Brand Building

Responsibility, Interaction, and Value: How Pharma Can Deliver New Levels of Engagement

Earlier this summer, I attended the MM&M Skill Sets Live event on “Engaging Patients.” The sessions that day provided thought-provoking information and discussion regarding opportunities for pharma brands/companies to engage with the patients using their medications.

Of particular interest was a presentation by Tony Romito from Accenture, who provided some challenging implications for pharma brands. The presentation, based on a survey among 2000 patients taking medications, addressed patient expectations of pharma companies. The survey showed that patients expect to have a service relationship with the companies providing their medications, and that these expectations go well beyond help with co-pays. The following are some key findings from the survey:

  • Responsibility – 76% of patients believe pharma companies have a responsibility to provide services in both the short term and long term
  • Willingness to Interact – 64% of patients are willing to provide personal information for services. This number goes to 74% when starting a new medication
  • Value – Patients value services when they can get them. Valued services included product information (80%), financial assistance (64%), reward programs (60%), physician referrals (55%), and nurse support via phone (45%).

So what are the implications of what today’s patients expect from their brands?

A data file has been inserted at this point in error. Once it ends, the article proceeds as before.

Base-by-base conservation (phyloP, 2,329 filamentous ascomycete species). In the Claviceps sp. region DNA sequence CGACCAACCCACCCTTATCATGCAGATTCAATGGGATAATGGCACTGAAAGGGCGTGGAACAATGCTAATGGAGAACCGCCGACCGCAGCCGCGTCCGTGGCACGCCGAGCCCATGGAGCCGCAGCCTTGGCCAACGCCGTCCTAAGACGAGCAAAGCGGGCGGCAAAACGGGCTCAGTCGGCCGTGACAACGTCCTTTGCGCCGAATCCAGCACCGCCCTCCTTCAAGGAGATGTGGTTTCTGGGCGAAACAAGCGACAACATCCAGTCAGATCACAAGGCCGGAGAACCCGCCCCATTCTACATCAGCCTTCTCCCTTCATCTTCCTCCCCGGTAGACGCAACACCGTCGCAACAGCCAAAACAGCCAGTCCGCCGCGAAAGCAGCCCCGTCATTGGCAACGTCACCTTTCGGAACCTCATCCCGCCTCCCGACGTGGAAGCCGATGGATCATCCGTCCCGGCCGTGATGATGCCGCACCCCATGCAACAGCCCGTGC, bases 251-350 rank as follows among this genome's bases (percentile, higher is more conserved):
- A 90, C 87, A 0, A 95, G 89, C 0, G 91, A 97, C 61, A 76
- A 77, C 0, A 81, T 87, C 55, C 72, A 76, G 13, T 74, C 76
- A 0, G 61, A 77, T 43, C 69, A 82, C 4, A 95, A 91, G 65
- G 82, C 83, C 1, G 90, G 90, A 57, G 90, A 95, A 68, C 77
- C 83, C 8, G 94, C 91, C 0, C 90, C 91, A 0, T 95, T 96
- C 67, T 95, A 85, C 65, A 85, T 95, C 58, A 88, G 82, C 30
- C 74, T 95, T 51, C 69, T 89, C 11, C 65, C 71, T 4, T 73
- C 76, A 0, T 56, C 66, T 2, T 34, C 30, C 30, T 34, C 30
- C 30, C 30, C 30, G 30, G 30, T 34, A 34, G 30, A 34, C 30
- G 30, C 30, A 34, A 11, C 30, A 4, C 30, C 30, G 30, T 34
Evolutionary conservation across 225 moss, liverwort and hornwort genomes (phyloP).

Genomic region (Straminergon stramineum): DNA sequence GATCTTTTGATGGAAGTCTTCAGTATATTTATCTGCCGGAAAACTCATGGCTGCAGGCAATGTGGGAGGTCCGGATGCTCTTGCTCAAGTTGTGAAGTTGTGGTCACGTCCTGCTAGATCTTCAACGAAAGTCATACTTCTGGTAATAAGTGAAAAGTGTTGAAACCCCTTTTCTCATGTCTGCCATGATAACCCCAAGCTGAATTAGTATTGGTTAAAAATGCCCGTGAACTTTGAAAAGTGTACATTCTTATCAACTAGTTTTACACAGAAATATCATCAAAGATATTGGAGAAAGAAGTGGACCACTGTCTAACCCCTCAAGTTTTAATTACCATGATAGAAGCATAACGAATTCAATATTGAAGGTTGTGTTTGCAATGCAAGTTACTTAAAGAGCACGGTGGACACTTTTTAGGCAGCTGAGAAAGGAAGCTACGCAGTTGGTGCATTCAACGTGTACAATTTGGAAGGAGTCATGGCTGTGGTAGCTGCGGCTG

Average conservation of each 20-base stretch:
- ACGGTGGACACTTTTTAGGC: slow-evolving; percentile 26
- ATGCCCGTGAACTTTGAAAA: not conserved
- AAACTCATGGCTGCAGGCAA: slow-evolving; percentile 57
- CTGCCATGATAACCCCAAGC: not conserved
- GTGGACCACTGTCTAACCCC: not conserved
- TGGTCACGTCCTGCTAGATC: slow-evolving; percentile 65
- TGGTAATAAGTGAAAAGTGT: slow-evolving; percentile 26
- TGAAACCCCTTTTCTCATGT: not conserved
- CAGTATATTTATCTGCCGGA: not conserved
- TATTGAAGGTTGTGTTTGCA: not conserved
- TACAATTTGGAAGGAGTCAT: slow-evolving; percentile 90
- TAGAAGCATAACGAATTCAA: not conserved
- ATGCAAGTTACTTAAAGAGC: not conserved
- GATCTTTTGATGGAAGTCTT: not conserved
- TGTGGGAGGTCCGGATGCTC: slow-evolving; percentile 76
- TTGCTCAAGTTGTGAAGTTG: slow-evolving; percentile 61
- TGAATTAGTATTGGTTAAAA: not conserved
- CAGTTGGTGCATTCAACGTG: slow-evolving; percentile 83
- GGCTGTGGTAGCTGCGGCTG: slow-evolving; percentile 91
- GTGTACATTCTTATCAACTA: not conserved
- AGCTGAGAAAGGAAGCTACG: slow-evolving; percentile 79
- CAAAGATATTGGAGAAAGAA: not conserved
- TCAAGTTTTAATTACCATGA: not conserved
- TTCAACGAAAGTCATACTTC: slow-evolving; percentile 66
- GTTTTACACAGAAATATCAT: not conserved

• Patients service expectations for pharma brands are being influenced by their non-pharma brand experiences
  • Patients are being forced to “manage” their health in a complex, confusing environment. They are expecting—waiting for—the makers of their medicines to help them with their health
  • Pharma brands can’t meet patient expectations while keeping patients themselves at arm’s length
  • Market leaders will be the brands who combine innovative medicines with high-value innovative services that go well beyond co-pay assistance

When considering patient strategy and programs, brands need to open their thinking to include the potential upside of pairing valued services with their medications. Certain categories and brands have already made progress in this area; however, patient expectations are making a value-focused approach a significant opportunity for a broad range of medications.

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Bob Holloway
As Sr. Vice President of Marketing Strategy, Bob Holloway oversees the continual evolution of precision-driven strategies, programs, and partnerships at Cadient. With nearly 20 years of marketing and advertising experience in healthcare businesses, he has worked on a wide range of Rx and OTC drugs. Mr. Holloway has helped lead convention strategy development and implementation for brands in a number of therapeutic areas, including CV, respiratory, rare diseases CNS, women’s health, and GI.

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